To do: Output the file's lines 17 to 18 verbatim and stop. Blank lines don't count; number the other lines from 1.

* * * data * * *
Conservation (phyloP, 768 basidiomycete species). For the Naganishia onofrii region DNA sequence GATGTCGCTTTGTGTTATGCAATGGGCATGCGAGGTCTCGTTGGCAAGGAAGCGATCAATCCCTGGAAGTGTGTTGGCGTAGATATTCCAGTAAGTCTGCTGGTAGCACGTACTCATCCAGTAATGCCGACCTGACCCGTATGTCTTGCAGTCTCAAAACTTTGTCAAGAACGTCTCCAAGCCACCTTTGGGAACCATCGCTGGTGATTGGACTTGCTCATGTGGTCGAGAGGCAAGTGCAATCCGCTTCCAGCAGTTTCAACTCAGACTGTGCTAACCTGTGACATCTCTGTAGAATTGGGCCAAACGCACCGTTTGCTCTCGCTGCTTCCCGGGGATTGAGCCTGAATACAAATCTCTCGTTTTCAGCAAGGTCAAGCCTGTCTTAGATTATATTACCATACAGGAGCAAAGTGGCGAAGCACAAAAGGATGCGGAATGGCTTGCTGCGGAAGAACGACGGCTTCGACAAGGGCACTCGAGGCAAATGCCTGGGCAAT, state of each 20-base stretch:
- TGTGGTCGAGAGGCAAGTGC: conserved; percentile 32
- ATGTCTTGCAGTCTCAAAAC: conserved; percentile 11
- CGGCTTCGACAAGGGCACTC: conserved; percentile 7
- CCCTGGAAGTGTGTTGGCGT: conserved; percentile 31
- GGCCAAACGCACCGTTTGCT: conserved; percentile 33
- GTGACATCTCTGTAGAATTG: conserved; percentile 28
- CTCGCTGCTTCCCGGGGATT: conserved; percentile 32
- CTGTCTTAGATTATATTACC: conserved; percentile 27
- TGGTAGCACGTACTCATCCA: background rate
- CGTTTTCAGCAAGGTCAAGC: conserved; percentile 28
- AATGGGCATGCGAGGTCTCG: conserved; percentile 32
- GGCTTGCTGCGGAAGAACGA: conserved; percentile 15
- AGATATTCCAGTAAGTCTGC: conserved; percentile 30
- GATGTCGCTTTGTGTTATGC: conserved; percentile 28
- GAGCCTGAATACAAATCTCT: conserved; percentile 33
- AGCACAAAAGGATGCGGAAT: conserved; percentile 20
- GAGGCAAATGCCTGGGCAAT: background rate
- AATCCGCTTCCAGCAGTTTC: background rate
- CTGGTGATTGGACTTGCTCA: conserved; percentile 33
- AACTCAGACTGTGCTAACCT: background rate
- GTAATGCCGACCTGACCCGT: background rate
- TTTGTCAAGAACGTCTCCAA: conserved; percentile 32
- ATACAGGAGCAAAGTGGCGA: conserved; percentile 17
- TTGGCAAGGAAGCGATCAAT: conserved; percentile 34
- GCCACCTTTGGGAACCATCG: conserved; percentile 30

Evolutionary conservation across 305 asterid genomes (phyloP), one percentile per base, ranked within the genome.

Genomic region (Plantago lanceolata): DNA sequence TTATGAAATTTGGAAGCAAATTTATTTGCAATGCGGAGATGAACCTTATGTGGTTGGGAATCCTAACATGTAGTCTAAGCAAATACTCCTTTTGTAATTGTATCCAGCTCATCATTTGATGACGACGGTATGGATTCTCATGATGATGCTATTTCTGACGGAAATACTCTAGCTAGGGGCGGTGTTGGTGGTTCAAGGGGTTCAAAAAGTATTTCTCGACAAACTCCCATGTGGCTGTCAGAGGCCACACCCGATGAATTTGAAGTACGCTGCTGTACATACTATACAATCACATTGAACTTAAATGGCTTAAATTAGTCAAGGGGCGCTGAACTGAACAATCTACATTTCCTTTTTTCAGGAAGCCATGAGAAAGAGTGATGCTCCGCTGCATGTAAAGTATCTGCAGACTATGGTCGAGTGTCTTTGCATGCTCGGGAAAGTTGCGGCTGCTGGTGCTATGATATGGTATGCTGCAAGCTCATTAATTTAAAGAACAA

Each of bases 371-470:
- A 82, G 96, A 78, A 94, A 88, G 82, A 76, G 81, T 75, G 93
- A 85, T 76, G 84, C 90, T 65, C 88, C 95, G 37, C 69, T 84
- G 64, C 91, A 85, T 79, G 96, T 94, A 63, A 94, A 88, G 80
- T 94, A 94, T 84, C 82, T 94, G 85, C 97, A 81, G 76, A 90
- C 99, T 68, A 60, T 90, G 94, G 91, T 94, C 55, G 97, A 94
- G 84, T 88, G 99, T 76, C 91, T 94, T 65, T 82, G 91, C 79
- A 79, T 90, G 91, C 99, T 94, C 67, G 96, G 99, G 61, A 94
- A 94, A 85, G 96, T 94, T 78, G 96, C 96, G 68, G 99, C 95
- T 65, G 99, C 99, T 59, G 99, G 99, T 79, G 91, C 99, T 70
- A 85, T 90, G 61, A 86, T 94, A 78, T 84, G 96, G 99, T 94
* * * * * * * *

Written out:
- AGCACAAAAGGATGCGGAAT: conserved; percentile 20
- GAGGCAAATGCCTGGGCAAT: background rate